Djaq/Sofia’s story is just one example of the political injustice which the independent BBC feels the need to rail against on Saturday evening family television. Personally, I felt insulted that there was a implicit comparison being made by the Sheriff and his cronies between Robin Hood and British-born tube bombers. However, despite packing in all the Iraq war references that 45 minutes a week will possibly hold, the BBC couldn’t change the fact that their hero was male. Not content to put up with this patriarchy, someone had a brainwave: give Maid Marian a cloak-wearing poor-feeding vigilante alter-ego called ‘The Nightwatchman’. That’s right, kids – in the 12th century, girls could kick butt too! I await with baited breath the day that a lipstick-wearing, sass-talking Maid Marian doll appears on the shelves of Woolworths alongside the Bratz and Karate Barbie. A selection of phrases at the pull of a string: ‘I couldn’t go to war, so I decided to go to war against poverty.’ ‘I will not be told what to do by any man.’ ‘Robin, I’ve changed my name to Bono.’ NB: This does not happen. But it’s not as if Robin Hood doesn’t do anachronisms.
It seems in most cases that salivating correctness in the political sense has been pursued at the cost of any semblance of accuracy when it comes to historical detail. In fact, if the producers of Robin Hood actually employed a historical consultant, he or she should be arrested for failure to report a crime. The characters speak completely modern English apart from the maddeningly clunky refusal to use any contractions. (‘Cause, that’s how they spoke in the olden times, innit.) All the clothes look like something you could buy in Burton. In the Sheriff’s institutionally bigoted court, in 12th century Nottingham, there is a highly-ranked nobleman who appears to ethnically originate from sub-Saharan Africa. There is absolutely no explanation.
Writing this, I almost feel like I owe a series of apologies. I don’t mean to insult any minorities – I feel that this programme has already done that enough. Political correctness is like a tightrope; anyone seen to criticise it risks falling off it themselves. But I am not a Mail reader, I am not an Islamophobe, and unlike this programme’s apparent target demographic, I am not an idiot. At the outset of this series, I felt that the programme chosen to fill Doctor Who’s slot was watchable trash. Everything was wrong, of course, but shutting off my brain it was almost entertaining. The zing of the arrows; the green of the (Hungarian) countryside; the delirious pantomime performance Keith Allen gives as the dastardly Sheriff. But after four more weeks of being beaten incessantly over the head with the blunt stick of right-on Galloway-esque propaganda, it had become unwatchably bad.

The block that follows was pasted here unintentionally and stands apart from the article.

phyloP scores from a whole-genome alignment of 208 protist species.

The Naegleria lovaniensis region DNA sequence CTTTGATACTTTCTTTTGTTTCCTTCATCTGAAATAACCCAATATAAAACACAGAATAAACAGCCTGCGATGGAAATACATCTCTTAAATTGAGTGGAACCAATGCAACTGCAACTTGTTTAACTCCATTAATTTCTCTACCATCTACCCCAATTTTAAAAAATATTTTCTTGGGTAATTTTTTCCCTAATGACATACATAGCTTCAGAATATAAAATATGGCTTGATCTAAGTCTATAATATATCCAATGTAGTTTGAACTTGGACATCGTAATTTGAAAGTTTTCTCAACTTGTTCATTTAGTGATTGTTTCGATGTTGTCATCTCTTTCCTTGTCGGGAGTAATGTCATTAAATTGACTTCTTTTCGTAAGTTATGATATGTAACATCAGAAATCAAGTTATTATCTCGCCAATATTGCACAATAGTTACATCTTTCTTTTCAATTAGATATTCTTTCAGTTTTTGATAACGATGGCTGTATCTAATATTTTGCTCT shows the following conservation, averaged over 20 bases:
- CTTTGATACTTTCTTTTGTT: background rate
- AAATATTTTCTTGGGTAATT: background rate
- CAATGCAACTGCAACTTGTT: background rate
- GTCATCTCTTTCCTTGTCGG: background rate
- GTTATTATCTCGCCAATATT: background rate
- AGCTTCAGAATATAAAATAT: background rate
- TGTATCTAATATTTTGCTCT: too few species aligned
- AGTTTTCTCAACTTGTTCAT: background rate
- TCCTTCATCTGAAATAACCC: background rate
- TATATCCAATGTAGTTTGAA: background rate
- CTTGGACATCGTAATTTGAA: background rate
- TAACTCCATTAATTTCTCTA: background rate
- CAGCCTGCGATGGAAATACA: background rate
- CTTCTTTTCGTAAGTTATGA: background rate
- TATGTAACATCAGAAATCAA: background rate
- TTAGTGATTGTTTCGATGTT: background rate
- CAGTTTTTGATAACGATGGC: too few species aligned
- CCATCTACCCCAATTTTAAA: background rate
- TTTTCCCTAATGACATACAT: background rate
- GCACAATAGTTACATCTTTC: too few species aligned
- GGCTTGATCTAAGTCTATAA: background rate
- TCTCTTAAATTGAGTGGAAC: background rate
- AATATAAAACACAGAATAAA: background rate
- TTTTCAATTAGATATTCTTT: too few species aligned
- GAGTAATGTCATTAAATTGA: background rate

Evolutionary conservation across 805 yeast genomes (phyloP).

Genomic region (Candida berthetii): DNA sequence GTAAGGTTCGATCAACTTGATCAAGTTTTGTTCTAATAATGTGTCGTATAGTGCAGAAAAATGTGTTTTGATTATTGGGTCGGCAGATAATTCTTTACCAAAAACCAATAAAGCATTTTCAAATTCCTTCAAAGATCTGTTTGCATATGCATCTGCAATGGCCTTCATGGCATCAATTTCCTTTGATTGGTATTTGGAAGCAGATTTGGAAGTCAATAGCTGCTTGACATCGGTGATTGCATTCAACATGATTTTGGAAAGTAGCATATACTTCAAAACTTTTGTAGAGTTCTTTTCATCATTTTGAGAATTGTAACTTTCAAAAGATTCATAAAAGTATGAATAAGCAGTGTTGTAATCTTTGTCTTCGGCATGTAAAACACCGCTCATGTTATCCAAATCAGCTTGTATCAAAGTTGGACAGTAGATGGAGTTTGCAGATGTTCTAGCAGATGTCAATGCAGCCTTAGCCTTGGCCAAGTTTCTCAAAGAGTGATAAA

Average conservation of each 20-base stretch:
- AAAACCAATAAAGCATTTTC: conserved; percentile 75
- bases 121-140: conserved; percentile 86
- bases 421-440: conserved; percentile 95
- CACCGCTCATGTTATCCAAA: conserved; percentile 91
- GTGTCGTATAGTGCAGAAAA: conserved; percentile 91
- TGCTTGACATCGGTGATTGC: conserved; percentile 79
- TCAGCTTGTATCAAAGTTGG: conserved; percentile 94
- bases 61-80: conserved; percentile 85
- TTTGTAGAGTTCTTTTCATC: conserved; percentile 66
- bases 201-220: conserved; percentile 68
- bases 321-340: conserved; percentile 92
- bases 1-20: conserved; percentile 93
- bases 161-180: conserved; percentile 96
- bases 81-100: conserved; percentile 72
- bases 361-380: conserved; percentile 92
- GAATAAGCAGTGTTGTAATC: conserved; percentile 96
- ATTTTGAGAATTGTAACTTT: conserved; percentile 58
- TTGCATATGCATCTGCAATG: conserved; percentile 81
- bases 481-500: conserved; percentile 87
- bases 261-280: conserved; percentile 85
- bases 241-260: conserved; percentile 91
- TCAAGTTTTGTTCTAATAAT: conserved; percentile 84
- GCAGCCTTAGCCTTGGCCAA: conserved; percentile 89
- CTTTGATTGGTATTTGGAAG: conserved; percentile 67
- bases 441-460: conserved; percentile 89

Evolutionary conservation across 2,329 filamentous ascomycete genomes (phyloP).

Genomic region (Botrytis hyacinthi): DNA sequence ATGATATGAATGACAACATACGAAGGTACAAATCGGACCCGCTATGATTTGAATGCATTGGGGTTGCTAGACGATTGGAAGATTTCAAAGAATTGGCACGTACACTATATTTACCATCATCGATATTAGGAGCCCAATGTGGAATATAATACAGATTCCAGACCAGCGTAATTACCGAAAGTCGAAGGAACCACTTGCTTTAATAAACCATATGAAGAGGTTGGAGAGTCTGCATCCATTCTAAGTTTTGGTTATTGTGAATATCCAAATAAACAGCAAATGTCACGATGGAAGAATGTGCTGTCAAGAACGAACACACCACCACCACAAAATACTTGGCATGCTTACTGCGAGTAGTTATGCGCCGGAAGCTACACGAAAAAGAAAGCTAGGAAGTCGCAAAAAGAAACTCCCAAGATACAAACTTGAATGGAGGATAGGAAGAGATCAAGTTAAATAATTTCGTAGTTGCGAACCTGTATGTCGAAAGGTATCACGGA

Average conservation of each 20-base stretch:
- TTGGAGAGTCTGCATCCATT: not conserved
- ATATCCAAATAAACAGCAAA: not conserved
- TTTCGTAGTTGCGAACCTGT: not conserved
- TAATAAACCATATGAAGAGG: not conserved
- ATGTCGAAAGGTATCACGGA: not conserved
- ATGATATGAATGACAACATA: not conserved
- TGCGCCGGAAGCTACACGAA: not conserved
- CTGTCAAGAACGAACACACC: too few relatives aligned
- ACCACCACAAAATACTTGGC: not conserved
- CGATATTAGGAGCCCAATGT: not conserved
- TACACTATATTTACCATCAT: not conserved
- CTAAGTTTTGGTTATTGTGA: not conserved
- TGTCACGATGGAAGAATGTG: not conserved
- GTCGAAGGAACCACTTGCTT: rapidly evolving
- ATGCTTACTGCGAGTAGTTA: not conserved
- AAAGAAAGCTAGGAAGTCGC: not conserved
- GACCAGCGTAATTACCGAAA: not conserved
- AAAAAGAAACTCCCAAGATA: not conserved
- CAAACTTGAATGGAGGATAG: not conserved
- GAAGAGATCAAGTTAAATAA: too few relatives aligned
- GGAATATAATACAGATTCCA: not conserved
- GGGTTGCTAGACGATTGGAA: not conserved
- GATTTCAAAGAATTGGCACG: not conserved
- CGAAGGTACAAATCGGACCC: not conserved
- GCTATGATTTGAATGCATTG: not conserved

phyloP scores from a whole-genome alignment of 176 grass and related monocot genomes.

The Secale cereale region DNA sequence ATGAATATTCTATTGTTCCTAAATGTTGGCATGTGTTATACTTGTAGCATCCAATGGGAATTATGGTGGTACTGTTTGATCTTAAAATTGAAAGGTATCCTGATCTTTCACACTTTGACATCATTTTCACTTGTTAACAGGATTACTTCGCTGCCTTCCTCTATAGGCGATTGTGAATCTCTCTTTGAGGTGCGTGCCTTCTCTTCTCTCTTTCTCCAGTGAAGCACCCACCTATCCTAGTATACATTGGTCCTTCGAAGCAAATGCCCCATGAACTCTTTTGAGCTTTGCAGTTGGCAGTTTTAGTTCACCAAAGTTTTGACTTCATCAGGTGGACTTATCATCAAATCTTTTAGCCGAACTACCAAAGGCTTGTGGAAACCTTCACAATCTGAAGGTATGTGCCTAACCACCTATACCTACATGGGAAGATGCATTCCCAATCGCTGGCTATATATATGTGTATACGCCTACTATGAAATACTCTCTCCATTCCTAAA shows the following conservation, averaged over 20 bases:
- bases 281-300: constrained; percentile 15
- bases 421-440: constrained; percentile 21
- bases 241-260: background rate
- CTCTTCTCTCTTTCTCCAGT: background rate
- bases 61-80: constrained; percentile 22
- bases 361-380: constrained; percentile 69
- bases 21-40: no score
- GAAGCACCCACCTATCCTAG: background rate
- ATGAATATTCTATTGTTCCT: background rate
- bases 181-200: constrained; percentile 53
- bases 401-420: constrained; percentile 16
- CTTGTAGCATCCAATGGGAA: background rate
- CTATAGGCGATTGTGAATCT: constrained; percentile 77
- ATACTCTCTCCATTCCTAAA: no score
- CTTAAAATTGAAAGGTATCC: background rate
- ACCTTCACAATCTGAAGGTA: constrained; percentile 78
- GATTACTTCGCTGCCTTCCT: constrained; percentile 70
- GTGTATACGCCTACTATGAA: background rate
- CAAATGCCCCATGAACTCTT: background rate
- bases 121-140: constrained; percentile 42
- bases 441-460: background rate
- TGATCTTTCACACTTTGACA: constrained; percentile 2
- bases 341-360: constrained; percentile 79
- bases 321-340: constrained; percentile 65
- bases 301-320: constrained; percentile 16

Yes, it’s entertainment. Yes, it’s not based on fact. Yes, I’m a petty, snobby, grammar-school student with nothing better to do with his time than pick holes in lowbrow family comedy. But for Christ’s sake, who put this on the air? There will, inevitably, be a second series. The critics mauled it, and the public love it. But for one of the world’s most respected broadcasting organisations, and one of the nation’s best-loved stories, this is just not good enough. Robin Hood is an absolute shambles. If you like paper-thin plotting, Orlando Bloom acting, and scripts a dog could have written in the dark, you’ll love this series. For everyone else, this is an arrow in the eye of the monarch of British television.